Valentine's Day is approaching. Restaurants and bars throughout the world are finalising menus and special drinks list, while consumers are planning (hopefully) a romantic evening with their current or prospective partner.

Enjoying a drink (or two) is usually part of a good Valentine's Day soirée, and absinthe has been an increasingly popular choice for the evening. According to Google, absinthe seems to be more part of Valentine's Day than champagne (Googling  "valentine's day" drink champagne gets 4.2 million results, Googling "valentine's day" drink absinthe gets 13.4 million results). So two questions and then the answers:-

1. What is it about absinthe that makes it so good for Valentine's?
2. How can absinthe be served on Valentine's Day, either in a restaurant/bar or at home?

Let's explore the first question: What is it about absinthe that makes it so good for Valentine's?

Several sites proclaim absinthe's effectiveness as an aphrodisiac.

Some alcoholic beverages are believed to be especially potent. For example, absinthe was a widely used aphrodisiac by Europeans, especially French artists and intellectuals at the end of the 19th century.

Absinthe has often been considered to contain aphrodisiac properties, which heighten sexual desire. In Alfie, the aphrodisiac qualities of absinthe get the title character laid – by none other than Susan Sarandon.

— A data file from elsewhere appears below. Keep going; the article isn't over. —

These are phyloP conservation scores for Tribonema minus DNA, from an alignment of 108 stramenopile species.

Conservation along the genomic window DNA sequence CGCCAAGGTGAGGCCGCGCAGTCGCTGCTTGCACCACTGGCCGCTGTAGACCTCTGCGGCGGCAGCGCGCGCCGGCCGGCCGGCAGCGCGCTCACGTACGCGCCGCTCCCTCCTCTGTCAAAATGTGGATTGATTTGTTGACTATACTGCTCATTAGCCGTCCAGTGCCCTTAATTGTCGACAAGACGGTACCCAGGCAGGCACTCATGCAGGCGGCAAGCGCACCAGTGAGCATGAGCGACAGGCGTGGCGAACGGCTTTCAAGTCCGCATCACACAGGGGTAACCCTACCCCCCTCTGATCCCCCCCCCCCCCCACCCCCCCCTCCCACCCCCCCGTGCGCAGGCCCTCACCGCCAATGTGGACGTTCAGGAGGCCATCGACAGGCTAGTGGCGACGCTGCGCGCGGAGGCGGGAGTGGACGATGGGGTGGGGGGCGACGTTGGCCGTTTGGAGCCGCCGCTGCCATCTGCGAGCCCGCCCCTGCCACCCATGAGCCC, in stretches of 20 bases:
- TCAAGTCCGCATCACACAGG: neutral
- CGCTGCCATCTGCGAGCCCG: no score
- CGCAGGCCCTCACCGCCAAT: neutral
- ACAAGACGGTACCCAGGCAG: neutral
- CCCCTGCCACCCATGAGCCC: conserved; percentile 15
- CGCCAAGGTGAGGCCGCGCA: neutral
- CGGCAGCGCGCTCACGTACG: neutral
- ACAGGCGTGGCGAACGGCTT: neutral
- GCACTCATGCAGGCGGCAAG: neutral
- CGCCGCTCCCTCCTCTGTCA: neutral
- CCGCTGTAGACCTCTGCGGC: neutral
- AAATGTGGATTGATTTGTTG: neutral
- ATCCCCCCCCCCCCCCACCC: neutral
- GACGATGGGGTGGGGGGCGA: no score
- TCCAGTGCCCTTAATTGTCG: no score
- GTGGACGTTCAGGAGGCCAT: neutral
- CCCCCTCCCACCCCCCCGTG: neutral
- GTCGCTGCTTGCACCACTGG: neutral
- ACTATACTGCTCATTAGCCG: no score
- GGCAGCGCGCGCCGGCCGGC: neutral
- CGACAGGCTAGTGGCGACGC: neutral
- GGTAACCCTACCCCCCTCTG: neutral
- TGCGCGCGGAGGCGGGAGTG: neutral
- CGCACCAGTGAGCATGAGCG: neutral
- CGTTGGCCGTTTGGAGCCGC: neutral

As an absinthe sales/marketing man, I subscribe to the policies of the various regulatory bodies such as Discus USA whose Code of Practice states:-

Beverage alcohol advertising and marketing materials should not rely upon sexual prowess or sexual success as a selling point for the brand. 

So I would never claim that absinthe has any aphrodisiac qualities (sadly there is at least one absinthe brand on sale in the USA which hints that it does). Absinthe's effects, such as they are, come more from its high alcohol content and perhaps there's a placebo effect too ("I've read that it's an aphrodisiac, so it must be.").

Absinthe's best effects are how well it marries, beds down, gets it together with other ingredients in an amazing range of cocktails. Absinthe may not be an aphrodisiac but it is highly promiscuous! Or as C.F. Lawlor wrote in 1895 in The Mixicologist:  

"A cocktail is much improved by the addition of two or three drops of Absinthe."